The Sloth: Paying Attention to Detail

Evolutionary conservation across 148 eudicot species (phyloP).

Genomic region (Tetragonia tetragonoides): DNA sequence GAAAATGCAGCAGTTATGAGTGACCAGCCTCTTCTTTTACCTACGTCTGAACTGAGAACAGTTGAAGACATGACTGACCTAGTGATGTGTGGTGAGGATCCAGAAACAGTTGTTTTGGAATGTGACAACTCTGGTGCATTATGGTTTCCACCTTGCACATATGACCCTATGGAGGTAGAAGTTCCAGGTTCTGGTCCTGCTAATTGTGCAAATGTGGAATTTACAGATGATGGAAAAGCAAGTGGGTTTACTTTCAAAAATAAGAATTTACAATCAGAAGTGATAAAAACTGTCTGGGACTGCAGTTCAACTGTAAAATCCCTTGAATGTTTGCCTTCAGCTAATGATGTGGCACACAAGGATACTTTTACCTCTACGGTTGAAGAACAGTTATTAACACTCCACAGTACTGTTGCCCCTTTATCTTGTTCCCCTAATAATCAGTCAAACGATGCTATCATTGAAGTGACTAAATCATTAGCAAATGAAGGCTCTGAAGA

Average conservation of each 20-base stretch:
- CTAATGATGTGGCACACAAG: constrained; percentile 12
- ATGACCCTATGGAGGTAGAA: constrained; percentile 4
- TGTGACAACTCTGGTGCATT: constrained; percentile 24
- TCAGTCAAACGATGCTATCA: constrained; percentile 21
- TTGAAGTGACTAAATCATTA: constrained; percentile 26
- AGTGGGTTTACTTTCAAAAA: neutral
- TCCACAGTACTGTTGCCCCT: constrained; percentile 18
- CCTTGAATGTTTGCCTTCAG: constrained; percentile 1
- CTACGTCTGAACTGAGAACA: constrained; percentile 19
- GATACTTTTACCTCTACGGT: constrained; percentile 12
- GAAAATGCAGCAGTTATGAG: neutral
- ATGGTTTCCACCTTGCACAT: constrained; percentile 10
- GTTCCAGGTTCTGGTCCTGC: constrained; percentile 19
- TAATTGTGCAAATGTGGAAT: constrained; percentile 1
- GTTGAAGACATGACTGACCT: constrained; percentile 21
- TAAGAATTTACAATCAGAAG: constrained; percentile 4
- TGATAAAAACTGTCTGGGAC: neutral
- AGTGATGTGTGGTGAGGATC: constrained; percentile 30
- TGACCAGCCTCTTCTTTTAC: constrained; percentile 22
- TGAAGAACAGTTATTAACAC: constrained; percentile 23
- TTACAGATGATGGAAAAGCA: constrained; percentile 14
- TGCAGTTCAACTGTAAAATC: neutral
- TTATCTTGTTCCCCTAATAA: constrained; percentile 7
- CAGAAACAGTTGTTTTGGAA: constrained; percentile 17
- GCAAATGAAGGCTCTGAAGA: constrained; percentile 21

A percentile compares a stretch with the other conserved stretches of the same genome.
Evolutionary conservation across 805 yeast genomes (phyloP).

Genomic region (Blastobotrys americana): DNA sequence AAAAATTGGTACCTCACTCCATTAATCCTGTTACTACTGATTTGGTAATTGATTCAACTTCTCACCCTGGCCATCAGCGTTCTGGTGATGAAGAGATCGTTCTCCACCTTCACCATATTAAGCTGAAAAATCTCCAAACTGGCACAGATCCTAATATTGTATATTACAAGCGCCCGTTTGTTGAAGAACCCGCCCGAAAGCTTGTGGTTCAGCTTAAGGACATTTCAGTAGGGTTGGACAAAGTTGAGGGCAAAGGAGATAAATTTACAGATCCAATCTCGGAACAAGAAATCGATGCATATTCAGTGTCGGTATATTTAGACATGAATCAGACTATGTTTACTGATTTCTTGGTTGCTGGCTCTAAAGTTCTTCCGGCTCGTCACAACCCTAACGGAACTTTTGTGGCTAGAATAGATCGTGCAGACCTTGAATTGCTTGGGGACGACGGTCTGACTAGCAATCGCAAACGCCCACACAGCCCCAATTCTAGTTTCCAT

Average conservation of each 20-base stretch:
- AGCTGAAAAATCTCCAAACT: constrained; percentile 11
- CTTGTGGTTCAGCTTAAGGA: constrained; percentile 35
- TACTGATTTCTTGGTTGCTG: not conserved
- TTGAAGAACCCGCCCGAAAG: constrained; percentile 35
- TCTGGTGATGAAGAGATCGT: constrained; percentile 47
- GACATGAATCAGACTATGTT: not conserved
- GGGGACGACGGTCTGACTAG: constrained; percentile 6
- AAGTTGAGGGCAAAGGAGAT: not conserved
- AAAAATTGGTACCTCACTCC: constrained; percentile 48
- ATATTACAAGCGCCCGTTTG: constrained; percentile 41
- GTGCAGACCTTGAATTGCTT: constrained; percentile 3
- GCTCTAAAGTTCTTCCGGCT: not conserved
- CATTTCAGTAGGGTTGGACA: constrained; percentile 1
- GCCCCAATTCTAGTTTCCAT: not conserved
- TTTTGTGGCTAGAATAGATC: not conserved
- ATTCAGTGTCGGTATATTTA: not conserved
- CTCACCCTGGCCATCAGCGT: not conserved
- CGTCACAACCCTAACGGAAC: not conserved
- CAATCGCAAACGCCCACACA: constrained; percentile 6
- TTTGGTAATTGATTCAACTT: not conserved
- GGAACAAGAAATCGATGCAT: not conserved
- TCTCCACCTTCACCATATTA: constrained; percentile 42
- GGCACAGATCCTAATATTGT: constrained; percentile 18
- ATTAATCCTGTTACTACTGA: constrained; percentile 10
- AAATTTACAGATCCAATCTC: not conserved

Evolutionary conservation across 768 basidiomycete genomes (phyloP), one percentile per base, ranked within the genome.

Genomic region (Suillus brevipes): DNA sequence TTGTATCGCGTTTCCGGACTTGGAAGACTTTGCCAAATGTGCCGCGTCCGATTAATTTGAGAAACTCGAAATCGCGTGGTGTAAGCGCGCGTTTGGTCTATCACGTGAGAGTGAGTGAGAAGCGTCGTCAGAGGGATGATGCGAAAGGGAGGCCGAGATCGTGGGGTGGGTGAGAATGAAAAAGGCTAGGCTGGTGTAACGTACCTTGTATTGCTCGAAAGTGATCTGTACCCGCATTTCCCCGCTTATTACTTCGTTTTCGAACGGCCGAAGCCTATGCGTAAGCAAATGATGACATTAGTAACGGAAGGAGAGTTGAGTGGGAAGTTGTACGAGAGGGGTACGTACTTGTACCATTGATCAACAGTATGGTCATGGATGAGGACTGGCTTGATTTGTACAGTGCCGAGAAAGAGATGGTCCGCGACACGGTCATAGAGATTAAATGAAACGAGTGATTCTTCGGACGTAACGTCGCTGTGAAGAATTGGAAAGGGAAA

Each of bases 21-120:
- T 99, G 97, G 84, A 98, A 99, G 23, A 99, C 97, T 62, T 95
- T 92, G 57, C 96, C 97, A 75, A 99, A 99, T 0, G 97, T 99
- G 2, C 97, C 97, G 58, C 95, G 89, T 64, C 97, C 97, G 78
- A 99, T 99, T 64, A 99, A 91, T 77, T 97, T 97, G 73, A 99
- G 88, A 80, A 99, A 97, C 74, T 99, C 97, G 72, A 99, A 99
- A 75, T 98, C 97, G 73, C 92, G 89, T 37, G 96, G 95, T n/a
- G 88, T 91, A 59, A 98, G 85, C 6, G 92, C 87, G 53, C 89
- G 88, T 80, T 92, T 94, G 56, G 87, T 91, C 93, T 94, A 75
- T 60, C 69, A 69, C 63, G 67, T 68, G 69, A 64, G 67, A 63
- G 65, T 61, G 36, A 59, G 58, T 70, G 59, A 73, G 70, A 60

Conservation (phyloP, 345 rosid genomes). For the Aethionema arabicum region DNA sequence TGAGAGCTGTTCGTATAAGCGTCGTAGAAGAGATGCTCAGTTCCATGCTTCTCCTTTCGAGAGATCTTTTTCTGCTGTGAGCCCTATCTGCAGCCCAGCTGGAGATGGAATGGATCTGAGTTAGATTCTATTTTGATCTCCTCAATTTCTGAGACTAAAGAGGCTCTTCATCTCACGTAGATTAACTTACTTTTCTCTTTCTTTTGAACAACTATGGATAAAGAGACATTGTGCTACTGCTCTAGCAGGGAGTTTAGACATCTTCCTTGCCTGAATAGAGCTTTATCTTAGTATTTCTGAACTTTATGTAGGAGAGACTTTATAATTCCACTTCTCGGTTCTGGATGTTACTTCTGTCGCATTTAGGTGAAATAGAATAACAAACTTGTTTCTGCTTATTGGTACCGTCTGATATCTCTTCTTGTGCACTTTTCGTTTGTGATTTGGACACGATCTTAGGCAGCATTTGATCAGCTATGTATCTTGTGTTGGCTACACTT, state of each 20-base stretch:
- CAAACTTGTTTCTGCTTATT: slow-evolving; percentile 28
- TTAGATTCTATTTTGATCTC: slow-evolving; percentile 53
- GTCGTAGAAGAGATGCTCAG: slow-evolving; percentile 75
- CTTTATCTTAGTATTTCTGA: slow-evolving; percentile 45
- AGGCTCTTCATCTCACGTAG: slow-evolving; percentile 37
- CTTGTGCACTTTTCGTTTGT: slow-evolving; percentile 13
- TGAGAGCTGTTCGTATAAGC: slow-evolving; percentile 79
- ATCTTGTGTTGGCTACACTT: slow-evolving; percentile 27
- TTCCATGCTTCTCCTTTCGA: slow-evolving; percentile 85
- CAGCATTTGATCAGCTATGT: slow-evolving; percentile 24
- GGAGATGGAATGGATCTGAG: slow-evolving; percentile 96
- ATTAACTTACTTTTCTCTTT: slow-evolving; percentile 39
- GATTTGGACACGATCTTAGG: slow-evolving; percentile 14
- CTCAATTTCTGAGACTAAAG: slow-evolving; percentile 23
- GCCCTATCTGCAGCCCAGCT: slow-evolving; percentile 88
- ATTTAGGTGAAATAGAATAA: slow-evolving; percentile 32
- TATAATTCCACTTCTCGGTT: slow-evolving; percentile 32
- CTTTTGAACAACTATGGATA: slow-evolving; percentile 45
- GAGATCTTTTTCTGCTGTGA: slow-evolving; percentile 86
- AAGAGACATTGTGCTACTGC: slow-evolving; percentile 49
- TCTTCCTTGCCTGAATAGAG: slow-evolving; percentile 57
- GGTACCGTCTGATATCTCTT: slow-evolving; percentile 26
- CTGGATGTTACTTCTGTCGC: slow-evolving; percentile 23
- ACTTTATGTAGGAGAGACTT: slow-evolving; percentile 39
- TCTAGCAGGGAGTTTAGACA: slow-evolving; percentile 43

Theodore Roethke, a twentieth century American poet, was a pioneer of poetry by varying his use of form and focus of attention in his writings. Due to intricate childhood history, including his father passing away and uncle committing suicide, his creative life was affected. Furthermore, shaping the way he writes from a young age. In “The Sloth”, Roethke insinuates that humans can be lethargic and tiresome through his use of figurative language, traditional and organic influences in the formation, and extended metaphor. Undoubtedly, figurative language plays a major role in poetry. Roethke uses a hyperbole in line 3, when he says “He thinks about it for a year”. Such figurative language, exaggerates how long the sloth actually takes to respond to a question. Additionally, he uses personification in several lines of the poem (lines 3, 6, 9, 12), supplying the sloth with human qualities such as thinking or assuming. The indicated figure of speech helps establish the extended metaphor of how careless humans can be throughout the poem. Repetition is used towards the end of the poem (line 12) to stress the actuality that the sloth knows the answer to the previously asked question, however is not willing to reveal the answer. Again, proving the hesitation and indifference traits humans possess. Roethke conveys continuous symbolism, by using the sloth as a representation of human life. Accompanying the previously stated, the consolidation of both traditional and organic influences in his poetic composition contribute to the general perception of the poem as well. Roethke’s use of maintaining a consistent number of lines, three in each, per stanza demonstrates traditional qualities. However, he divides his poem of twelve lines into four three-line stanzas. He obeys end-stopped line by using customary punctuation when needed at consecutive ending points of lines. Also, a constant use of end rhyme scheme benefits the development...
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